What are the treatment options for a recurrent prostate infection?
Answer From Patricio C. Gargollo, M.D.
A recurring prostate infection is usually treated with antibiotics. Also known as chronic bacterial prostatitis, this infection is caused by bacteria in the prostate gland.
A prostate infection may come back because antibiotics weren't able to get deep enough into the prostate tissue to destroy all of the bacteria. Or it's possible that the original antibiotic wasn't effective against the specific bacterium causing the infection.
To treat a prostate infection that keeps coming back, you might need to:
- Try a different antibiotic. One type of antibiotic might work better than another for your infection.
- Take a longer course of an antibiotic. You might need a course of antibiotics that lasts six weeks or longer.
- Use additional medications to help relieve bothersome symptoms. For example, drugs called alpha blockers can relieve urinary symptoms and anti-inflammatory medications such as ibuprofen (Advil, Motrin IB, others) or naproxen sodium (Aleve) can ease pain.
If you're prescribed antibiotics, take them exactly as instructed, even if you begin to feel better. Missing doses or not taking the full course of antibiotics may interfere with the antibiotic's ability to completely kill the bacteria.
If you have recurring prostate infections that don't improve with treatment, see a doctor who specializes in men's urinary and reproductive health (urologist). You might need to have fluid taken from your prostate to determine the bacterium causing the problem and the antibiotic that is likely to work best. It's also possible you may have a form of prostatitis that isn't caused by a bacterium.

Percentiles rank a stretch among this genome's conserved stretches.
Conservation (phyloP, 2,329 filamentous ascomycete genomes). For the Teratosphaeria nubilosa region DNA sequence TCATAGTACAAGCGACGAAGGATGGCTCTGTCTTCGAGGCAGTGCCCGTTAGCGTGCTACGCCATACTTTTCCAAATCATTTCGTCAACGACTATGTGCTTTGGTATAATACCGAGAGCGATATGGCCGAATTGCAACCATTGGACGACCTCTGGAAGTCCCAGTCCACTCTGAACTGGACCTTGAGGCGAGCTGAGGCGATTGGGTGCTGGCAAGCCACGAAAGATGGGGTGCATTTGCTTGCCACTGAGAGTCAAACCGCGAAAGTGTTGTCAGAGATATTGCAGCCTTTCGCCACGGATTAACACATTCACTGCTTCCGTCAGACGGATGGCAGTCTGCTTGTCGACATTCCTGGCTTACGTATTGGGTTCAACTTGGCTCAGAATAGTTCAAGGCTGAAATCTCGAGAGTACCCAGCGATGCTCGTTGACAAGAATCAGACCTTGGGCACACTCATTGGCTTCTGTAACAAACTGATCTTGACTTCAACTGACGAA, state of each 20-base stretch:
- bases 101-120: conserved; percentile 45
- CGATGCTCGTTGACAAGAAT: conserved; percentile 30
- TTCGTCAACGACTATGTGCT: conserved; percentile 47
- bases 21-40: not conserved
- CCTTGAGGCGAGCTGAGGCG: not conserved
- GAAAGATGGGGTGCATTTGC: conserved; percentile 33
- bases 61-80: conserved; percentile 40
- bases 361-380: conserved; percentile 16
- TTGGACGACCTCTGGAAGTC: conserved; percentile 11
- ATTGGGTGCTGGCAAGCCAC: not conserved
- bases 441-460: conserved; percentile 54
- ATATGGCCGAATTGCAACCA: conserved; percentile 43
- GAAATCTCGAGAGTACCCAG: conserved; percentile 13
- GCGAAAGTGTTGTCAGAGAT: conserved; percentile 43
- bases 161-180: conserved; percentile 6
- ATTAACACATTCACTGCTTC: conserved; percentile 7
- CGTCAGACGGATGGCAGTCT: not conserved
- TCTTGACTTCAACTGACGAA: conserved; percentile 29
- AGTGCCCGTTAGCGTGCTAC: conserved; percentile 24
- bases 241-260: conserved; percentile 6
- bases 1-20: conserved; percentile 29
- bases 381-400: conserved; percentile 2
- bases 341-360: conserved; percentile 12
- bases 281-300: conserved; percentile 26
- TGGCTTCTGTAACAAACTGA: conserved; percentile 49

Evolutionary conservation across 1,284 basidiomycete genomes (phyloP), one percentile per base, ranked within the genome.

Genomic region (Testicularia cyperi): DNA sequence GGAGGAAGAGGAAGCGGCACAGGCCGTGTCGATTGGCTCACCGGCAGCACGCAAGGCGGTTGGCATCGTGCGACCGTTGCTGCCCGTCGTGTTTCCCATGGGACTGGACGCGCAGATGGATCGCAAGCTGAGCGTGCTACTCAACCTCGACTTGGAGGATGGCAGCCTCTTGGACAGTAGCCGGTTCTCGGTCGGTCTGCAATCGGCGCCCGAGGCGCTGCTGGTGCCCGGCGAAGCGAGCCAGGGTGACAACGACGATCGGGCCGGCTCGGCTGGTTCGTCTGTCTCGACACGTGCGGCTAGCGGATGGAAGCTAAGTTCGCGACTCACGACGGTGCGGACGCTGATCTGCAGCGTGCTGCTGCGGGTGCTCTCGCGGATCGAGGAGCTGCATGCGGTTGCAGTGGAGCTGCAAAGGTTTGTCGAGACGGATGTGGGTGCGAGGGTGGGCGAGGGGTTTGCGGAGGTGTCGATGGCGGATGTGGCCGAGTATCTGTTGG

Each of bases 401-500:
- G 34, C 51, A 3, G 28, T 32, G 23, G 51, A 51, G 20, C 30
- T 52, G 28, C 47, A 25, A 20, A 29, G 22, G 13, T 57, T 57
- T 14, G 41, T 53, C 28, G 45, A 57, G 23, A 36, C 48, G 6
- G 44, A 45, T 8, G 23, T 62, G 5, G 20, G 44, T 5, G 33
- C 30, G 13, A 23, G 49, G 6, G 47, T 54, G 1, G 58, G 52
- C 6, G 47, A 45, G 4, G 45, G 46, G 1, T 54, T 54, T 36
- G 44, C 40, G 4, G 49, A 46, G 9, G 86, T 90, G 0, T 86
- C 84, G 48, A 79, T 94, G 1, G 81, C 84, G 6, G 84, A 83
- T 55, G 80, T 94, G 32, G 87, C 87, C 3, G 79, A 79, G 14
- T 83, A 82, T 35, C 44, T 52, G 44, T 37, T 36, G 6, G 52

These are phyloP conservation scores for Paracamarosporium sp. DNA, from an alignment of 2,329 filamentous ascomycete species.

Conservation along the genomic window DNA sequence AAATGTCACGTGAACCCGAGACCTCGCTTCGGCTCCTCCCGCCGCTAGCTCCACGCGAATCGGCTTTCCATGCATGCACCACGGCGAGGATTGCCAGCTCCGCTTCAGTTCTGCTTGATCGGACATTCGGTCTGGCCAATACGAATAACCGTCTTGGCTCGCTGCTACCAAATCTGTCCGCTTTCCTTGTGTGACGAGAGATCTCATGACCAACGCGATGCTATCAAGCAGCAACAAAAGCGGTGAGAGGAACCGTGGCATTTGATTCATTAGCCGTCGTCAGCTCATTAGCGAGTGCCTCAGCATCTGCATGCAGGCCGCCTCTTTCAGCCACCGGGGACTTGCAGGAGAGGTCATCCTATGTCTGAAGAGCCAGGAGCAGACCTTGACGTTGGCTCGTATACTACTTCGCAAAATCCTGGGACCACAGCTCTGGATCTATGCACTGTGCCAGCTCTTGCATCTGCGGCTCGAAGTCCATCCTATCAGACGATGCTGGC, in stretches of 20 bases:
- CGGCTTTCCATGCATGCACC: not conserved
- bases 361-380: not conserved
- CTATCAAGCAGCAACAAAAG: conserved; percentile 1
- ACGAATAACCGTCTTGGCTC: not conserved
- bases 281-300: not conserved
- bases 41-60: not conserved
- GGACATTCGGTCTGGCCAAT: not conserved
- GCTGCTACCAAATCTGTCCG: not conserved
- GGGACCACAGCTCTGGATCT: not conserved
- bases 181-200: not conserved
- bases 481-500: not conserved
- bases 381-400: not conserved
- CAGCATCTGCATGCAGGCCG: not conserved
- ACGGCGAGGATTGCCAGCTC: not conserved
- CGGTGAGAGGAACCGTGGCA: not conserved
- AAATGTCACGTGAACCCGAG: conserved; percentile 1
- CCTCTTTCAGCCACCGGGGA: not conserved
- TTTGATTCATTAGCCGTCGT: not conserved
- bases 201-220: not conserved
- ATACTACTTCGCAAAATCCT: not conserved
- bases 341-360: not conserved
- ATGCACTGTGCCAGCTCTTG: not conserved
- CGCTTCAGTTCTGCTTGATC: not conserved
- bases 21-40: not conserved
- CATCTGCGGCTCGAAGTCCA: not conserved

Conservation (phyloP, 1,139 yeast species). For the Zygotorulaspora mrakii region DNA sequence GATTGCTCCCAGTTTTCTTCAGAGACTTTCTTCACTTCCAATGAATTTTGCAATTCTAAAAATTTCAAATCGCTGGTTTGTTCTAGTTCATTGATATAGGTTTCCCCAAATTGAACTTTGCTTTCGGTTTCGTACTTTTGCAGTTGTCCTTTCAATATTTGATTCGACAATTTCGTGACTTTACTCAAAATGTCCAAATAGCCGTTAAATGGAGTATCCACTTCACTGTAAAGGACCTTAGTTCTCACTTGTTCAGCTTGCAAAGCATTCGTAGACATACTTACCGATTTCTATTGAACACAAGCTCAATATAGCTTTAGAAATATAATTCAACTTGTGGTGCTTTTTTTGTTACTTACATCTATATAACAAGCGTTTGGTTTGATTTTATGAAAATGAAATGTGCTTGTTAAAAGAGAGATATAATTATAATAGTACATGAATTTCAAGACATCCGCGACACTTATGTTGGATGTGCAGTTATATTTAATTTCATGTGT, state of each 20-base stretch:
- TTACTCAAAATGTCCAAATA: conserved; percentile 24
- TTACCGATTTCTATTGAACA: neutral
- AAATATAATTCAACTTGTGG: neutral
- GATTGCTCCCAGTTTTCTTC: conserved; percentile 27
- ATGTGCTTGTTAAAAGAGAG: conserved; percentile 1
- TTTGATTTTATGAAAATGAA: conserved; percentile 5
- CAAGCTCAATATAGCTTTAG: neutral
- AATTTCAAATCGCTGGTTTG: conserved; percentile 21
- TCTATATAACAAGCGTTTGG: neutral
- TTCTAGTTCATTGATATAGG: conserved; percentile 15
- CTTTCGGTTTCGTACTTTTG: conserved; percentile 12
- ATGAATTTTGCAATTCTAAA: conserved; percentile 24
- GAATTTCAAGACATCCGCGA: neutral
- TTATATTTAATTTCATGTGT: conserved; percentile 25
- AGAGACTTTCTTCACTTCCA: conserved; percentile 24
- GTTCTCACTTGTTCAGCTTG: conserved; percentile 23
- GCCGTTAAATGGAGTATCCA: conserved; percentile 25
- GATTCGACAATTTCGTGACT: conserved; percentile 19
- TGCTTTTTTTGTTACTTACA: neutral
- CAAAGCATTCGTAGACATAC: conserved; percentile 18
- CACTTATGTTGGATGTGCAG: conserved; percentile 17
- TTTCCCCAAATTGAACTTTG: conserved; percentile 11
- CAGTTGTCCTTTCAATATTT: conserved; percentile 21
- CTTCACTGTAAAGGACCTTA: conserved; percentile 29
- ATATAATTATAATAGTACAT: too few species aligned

You might need a CT scan or a procedure used to see inside your urinary bladder and urethra (cystoscopy) to look for other causes for your symptoms. A urologist can look for any underlying problems, such as a blockage, that would prevent treatment from being effective or make you more vulnerable to infection.
Patricio C. Gargollo, M.D.
Sept. 04, 2021
From Mayo Clinic to your inbox
Sign up for free, and stay up to date on research advancements, health tips and current health topics, like COVID-19, plus expertise on managing health.
ErrorEmail field is required
ErrorInclude a valid email address
To provide you with the most relevant and helpful information, and understand which
information is beneficial, we may combine your email and website usage information with
other information we have about you. If you are a Mayo Clinic patient, this could
include protected health information. If we combine this information with your protected
health information, we will treat all of that information as protected health
information and will only use or disclose that information as set forth in our notice of
privacy practices. You may opt-out of email communications at any time by clicking on
the unsubscribe link in the e-mail.
Thank you for subscribing!
You'll soon start receiving the latest Mayo Clinic health information you requested in your inbox.
Sorry something went wrong with your subscription
Please, try again in a couple of minutes
See more Expert Answers
- AskMayoExpert. Prostatitis (adult). Rochester, Minn.: Mayo Foundation for Medical Education and Research; 2019.
- Prostatitis: Inflammation of the prostate. National Institute of Diabetes and Digestive and Kidney Diseases. https://www.niddk.nih.gov/health-information/urologic-diseases/prostate-problems/prostatitis-inflammation-prostate. Accessed May 13, 2019.
- Mayrier A, et al. Chronic bacterial prostatitis. https://www.uptodate.com/contents/search. Accessed May 13, 2019.
- Gill BC, et al. Bacterial prostatitis. Current Opinion in Infectious Diseases. 2016;29:86.
Products and Services
- Book: Man Overboard!